Five-Year-Olds are Already Eager to Conform to the Crowd

Researchers have found that five-year-olds are not immune to the "bystander effect." It turns out, in groups, the reason why kids don't take to helping someone is because they don't think it's their responsibility. 

The “bystander effect” is one of the more curious aspects of human nature. In case you're not familiar, it's a social psychological phenomenon where individuals offer no help to someone in distress, even though other people are present. In some states, failure to come to the aid of someone in danger is a misdemeanor under the Good Samaritan law. But it's a troubling notion that you could be surrounded by people and no one would act.


Take the case of Kitty Genovese. She was raped and stabbed in New York City, and yet out of all the people who heard her cries, no one came to help.

Psychologists have determined three main reasons why people fail to act in these situations: diffusion of responsibility, following the crowd, and not wanting to stand out from that crowd. So, how and when do we start to see this bystander effect occur in children?

Jesse Singal from NYMag writes on a team of researchers, led by Maria Plötner from the Max Planck Institute for Evolutionary Anthropology, that wanted to figure out just that. They got 60 children to participate, all of them five-year-olds, and all of them just as susceptible to the bystander effect as adults.

The experiment had several scenarios with a similar setup. In each, there was always one adult experimenter in the room painting a cardboard wall and at least one child coloring. However, the study gets interesting when, in some scenarios, two kids are added to the room, but as secret confederates of the experimenter (told not to act). In the experiments meant to test the bystander effect, the two confederate kids were separated from the sight of the other child by the cardboard wall. In another, the two confederate children were not blocked off.

After the coloring started, the experimenter spilled colored water all over the table. The experimenter made a series of timed pleas for help for someone to bring her paper towels.

The results?

When the kids were alone with the adult, they were ready to help. However, the results were different when there was a crowd present. Indeed, young children are susceptible to the bystander effect. But the researchers write, “It is due not to social referencing or shyness to act in front of others but, rather, to a sense of a diffusion of responsibility.”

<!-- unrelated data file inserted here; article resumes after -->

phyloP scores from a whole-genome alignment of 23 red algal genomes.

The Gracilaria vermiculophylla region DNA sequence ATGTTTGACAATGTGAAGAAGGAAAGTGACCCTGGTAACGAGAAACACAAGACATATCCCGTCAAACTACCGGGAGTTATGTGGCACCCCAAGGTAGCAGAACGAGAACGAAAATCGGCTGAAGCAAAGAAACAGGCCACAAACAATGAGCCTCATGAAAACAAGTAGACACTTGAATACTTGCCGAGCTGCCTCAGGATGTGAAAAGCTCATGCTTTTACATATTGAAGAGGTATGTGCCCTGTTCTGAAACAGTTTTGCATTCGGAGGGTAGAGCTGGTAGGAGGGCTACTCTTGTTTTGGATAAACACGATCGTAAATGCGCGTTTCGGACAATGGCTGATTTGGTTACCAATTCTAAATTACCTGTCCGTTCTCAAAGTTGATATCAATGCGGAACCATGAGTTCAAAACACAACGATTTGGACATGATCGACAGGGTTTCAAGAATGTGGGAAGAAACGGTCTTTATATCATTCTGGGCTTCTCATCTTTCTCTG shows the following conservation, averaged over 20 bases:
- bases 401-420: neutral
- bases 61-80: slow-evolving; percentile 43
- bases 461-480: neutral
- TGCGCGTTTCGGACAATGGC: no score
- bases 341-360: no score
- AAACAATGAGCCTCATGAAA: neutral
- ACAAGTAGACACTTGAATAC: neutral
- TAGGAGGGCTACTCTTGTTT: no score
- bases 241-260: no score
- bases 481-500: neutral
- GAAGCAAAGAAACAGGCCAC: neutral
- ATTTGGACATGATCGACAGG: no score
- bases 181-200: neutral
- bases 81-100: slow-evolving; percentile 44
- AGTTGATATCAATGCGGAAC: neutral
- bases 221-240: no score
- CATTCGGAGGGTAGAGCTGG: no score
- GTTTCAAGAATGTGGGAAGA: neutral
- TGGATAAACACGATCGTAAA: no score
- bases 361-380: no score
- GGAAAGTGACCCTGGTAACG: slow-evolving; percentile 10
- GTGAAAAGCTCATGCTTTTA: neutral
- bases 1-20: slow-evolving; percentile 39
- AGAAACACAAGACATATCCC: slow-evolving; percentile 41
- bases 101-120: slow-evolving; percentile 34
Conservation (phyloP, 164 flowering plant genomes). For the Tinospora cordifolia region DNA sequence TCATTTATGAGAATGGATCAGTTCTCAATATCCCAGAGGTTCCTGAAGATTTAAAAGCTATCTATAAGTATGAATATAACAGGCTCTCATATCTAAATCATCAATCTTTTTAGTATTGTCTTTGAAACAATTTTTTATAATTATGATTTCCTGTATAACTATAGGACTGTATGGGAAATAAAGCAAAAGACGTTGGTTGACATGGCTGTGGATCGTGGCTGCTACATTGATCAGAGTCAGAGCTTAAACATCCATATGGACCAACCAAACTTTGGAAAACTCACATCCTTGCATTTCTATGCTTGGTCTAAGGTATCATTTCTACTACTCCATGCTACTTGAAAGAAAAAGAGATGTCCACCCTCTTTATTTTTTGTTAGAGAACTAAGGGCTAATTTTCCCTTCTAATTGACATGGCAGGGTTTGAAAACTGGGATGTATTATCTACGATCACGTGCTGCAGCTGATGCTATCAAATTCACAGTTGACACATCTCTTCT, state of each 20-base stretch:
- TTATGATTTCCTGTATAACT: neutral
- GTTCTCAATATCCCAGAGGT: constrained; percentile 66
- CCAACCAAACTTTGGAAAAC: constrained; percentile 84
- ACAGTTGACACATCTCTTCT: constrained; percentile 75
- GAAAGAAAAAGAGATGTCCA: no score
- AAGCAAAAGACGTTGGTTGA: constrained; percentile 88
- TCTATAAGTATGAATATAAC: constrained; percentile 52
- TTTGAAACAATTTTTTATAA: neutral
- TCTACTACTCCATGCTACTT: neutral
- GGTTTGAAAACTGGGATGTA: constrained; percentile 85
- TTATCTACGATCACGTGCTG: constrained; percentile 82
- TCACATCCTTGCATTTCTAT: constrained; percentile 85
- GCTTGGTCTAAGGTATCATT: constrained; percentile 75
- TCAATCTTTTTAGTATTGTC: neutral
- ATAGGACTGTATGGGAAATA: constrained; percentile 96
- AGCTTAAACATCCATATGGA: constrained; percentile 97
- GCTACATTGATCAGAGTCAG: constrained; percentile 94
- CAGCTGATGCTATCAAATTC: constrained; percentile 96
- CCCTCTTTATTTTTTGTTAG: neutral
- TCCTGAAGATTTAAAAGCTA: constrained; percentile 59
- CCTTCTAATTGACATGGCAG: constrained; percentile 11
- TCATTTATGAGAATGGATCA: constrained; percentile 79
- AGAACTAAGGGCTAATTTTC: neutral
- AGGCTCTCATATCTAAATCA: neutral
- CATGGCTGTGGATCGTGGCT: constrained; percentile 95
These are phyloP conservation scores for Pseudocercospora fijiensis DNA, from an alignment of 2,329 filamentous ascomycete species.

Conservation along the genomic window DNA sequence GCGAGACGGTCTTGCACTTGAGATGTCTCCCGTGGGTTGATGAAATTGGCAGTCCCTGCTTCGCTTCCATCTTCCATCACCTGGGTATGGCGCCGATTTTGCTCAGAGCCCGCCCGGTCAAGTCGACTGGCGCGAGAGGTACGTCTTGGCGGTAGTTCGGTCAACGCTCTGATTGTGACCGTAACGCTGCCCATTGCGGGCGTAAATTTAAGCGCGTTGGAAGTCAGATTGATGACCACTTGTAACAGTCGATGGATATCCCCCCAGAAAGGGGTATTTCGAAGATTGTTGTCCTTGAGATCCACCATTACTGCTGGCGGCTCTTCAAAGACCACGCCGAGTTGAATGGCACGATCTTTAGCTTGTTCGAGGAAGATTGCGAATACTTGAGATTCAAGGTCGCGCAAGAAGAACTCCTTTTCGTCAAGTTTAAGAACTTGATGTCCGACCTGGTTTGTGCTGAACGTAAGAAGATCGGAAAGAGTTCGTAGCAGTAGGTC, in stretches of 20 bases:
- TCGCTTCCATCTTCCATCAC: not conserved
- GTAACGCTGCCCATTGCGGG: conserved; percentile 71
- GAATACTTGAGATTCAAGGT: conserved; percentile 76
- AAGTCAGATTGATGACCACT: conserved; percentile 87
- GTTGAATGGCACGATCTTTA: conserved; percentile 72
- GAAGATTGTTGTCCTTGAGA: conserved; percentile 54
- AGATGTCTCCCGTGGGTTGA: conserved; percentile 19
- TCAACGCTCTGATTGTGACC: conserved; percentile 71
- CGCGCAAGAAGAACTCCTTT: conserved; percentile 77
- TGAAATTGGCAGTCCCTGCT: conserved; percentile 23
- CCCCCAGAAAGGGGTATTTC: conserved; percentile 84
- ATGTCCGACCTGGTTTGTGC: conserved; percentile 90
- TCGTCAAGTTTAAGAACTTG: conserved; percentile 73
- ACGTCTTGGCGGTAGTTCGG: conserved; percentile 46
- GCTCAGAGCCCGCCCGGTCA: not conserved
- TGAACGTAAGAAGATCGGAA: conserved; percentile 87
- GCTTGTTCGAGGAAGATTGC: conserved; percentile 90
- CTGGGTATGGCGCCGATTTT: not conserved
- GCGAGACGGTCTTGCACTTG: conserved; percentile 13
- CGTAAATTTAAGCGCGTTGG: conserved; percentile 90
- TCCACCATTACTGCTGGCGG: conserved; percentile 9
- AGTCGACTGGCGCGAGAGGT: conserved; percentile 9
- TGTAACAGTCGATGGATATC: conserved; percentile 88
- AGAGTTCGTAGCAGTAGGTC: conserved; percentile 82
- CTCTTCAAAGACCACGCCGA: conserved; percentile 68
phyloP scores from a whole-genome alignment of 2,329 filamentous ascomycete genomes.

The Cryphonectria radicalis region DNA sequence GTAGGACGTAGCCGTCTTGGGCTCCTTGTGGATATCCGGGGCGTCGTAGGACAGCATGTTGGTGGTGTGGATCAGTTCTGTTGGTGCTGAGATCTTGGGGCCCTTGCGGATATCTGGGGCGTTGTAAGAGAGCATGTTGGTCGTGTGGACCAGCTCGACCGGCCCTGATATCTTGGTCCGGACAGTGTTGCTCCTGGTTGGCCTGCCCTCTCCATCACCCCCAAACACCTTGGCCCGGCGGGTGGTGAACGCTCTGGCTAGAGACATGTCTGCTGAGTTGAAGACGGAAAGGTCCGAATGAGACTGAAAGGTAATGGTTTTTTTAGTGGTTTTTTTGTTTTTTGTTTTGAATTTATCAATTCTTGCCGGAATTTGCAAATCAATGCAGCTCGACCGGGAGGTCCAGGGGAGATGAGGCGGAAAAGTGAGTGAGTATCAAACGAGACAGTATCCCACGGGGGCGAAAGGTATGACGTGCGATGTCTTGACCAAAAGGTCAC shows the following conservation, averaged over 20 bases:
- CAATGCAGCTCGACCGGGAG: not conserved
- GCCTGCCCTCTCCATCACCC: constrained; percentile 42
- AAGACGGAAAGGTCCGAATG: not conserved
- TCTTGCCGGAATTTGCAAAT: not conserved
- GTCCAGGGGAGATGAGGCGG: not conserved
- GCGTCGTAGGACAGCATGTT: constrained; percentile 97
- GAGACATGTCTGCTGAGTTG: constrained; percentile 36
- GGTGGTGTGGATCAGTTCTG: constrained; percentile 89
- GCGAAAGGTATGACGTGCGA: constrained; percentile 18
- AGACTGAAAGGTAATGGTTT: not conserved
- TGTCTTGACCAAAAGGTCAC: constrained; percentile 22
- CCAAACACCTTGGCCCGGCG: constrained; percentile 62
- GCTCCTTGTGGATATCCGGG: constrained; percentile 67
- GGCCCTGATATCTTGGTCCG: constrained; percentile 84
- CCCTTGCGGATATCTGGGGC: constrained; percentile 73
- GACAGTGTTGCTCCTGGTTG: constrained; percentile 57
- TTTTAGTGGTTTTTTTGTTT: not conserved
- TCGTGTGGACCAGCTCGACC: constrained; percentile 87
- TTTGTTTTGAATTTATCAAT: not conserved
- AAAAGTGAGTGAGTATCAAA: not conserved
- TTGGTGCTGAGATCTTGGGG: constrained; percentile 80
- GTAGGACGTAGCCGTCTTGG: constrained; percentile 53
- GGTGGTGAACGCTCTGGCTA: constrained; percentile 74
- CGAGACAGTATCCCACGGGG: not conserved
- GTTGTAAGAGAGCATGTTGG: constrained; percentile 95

The researchers suggest that "interventions to promote helpfulness in bystander-type situations should address the issue of diffusion of responsibility early in development."

Philip Zimbardo, known for his 1971 Stanford prison experiment, founded the Heroic Imagination Project as a way to help everyday folks "transform negative situations and create positive change." In his interview with Big Think, he talks about two kinds of heroes: impulsive reactive and the reflective proactive:

Read more at NYMag.

Photo Credit: Shutterstock

A dark matter hurricane is crashing into Earth

Giving our solar system a "slap in the face"

Surprising Science
  • A stream of galactic debris is hurtling at us, pulling dark matter along with it
  • It's traveling so quickly it's been described as a hurricane of dark matter
  • Scientists are excited to set their particle detectors at the onslffaught
Keep reading Show less

Are we all multiple personalities of universal consciousness?

Bernardo Kastrup proposes a new ontology he calls “idealism” built on panpsychism, the idea that everything in the universe contains consciousness. He solves problems with this philosophy by adding a new suggestion: The universal mind has dissociative identity disorder.

We’re all one mind in "idealism." (Credit: Alex Grey)
Mind & Brain

There’s a reason they call it the “hard problem.” Consciousness: Where is it? What is it? No one single perspective seems to be able to answer all the questions we have about consciousness. Now Bernardo Kastrup thinks he’s found one. He calls his ontology idealism, and according to idealism, all of us and all we perceive are manifestations of something very much like a cosmic-scale dissociative identity disorder (DID). He suggests there’s an all-encompassing universe-wide consciousness, it has multiple personalities, and we’re them.

Keep reading Show less

California wildfires death toll climbs to 50

Firefighters in California are still struggling to contain several wildfires nearly one week after they broke out.

(Photo by Elijah Nouvelage/Getty Images)
Politics & Current Affairs
  • Hundreds of people are still missing after three wildfires spread across Northern and Southern California last week.
  • 48 of the 50 deaths occurred after the Camp Fire blazed through the town of Paradise, north of Sacramento.
  • On Tuesday night, a fourth wildfire broke out, though it's mostly contained.
Keep reading Show less